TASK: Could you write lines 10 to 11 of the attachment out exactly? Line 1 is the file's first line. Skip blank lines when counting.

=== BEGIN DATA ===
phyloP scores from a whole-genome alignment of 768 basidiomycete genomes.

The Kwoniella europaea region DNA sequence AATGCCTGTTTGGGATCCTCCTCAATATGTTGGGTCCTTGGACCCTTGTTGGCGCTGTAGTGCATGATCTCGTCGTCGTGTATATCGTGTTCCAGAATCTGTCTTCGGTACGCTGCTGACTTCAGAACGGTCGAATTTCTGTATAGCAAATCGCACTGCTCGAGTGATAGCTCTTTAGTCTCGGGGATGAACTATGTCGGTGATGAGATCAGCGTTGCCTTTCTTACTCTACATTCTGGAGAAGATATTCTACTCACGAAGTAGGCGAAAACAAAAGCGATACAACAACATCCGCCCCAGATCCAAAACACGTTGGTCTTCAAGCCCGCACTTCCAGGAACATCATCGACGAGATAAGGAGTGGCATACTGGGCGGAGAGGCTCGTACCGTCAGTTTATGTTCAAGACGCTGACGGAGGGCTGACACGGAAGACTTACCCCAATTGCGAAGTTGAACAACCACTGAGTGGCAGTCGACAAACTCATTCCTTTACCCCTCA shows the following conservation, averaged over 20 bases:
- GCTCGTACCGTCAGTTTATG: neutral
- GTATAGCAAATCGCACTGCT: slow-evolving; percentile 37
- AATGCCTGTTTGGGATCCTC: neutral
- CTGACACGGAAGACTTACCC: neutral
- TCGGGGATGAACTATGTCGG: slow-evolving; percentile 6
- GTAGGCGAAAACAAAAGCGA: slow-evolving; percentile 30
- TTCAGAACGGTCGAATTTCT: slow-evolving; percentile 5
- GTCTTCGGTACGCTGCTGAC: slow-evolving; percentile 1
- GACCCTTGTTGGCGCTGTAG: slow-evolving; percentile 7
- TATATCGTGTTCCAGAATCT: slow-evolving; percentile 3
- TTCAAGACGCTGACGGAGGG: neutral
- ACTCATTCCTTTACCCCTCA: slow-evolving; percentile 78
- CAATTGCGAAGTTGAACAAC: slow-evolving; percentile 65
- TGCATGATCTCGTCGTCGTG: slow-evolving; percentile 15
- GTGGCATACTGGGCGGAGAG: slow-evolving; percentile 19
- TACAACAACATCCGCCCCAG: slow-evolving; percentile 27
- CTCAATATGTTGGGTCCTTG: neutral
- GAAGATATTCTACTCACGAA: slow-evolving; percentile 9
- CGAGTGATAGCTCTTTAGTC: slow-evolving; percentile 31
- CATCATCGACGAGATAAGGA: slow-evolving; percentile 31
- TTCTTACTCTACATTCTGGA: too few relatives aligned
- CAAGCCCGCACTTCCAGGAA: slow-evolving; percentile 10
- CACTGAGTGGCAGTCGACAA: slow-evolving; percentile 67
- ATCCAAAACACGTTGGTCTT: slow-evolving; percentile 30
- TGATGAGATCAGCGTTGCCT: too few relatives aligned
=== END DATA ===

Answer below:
- GTCTTCGGTACGCTGCTGAC: slow-evolving; percentile 1
- GACCCTTGTTGGCGCTGTAG: slow-evolving; percentile 7